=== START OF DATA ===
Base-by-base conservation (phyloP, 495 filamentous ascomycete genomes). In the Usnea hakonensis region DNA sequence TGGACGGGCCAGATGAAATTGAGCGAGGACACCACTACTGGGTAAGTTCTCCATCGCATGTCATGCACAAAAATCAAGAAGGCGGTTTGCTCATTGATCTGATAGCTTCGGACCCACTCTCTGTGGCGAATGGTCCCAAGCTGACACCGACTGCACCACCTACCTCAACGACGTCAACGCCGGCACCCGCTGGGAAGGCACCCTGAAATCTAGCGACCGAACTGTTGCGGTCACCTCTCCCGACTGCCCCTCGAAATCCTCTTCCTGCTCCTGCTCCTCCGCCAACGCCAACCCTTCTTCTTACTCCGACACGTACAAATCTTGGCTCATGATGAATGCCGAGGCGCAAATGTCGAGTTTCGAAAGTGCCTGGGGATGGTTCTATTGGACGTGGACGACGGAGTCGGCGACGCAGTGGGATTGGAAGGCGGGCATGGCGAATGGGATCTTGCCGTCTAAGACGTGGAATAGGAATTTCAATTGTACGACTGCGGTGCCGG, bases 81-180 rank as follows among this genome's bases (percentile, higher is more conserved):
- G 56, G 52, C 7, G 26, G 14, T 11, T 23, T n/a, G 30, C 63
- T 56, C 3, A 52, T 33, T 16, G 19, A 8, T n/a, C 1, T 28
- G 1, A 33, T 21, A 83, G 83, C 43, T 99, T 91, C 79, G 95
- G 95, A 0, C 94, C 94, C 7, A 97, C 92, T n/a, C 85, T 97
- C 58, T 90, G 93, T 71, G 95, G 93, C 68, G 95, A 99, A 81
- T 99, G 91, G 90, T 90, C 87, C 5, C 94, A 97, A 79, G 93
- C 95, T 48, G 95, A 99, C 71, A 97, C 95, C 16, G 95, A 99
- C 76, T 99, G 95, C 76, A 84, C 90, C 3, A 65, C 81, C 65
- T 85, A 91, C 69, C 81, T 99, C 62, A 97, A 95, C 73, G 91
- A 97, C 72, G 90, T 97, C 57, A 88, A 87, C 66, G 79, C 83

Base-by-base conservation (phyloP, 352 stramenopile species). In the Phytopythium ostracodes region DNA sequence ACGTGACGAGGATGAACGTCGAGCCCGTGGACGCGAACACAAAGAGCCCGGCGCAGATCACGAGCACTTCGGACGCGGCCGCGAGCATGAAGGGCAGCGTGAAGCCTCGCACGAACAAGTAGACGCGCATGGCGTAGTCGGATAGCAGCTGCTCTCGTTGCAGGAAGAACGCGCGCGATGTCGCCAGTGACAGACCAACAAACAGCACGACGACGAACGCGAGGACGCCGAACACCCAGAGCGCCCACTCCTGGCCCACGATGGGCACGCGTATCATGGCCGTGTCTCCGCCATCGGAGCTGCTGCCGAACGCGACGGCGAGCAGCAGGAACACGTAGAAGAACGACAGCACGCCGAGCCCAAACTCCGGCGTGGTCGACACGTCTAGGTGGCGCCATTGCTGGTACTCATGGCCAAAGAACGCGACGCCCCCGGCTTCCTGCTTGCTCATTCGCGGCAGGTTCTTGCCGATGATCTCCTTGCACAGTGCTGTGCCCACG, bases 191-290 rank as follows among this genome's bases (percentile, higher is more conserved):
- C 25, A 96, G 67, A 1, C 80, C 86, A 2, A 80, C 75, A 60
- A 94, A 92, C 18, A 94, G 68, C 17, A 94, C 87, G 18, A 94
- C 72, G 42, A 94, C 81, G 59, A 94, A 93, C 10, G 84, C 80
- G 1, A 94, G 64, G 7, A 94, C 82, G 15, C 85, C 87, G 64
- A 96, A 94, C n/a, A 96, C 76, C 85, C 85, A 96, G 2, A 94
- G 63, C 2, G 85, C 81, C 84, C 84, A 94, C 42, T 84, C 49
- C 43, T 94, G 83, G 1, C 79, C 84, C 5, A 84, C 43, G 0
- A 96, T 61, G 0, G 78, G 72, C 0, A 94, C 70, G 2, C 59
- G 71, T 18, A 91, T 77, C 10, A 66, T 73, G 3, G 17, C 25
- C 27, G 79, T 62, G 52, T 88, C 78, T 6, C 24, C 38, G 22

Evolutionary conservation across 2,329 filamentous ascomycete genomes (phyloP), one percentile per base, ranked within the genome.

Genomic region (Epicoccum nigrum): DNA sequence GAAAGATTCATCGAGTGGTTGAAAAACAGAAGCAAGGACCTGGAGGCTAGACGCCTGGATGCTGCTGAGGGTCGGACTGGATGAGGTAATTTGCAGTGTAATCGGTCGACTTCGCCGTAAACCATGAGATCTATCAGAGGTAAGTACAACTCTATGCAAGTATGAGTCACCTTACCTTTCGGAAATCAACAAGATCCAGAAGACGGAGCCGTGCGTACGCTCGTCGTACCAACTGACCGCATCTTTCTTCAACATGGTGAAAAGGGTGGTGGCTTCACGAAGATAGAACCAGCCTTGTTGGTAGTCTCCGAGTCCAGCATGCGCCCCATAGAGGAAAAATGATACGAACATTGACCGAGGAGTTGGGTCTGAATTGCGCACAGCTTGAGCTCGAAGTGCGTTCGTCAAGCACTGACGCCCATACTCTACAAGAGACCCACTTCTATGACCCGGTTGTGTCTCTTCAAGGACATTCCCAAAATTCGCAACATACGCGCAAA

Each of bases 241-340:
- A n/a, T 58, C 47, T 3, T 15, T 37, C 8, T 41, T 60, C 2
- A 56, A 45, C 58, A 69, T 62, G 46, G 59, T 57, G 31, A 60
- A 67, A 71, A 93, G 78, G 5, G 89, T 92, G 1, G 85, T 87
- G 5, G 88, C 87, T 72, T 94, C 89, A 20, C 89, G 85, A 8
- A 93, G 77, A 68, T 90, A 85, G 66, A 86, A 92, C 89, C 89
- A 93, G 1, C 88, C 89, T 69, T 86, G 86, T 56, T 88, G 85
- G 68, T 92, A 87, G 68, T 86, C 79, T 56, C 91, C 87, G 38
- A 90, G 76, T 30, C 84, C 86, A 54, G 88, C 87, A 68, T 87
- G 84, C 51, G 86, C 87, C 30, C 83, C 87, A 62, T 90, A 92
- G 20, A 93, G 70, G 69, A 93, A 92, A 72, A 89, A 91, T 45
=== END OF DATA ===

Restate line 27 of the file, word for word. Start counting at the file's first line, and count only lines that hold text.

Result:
- A 56, A 45, C 58, A 69, T 62, G 46, G 59, T 57, G 31, A 60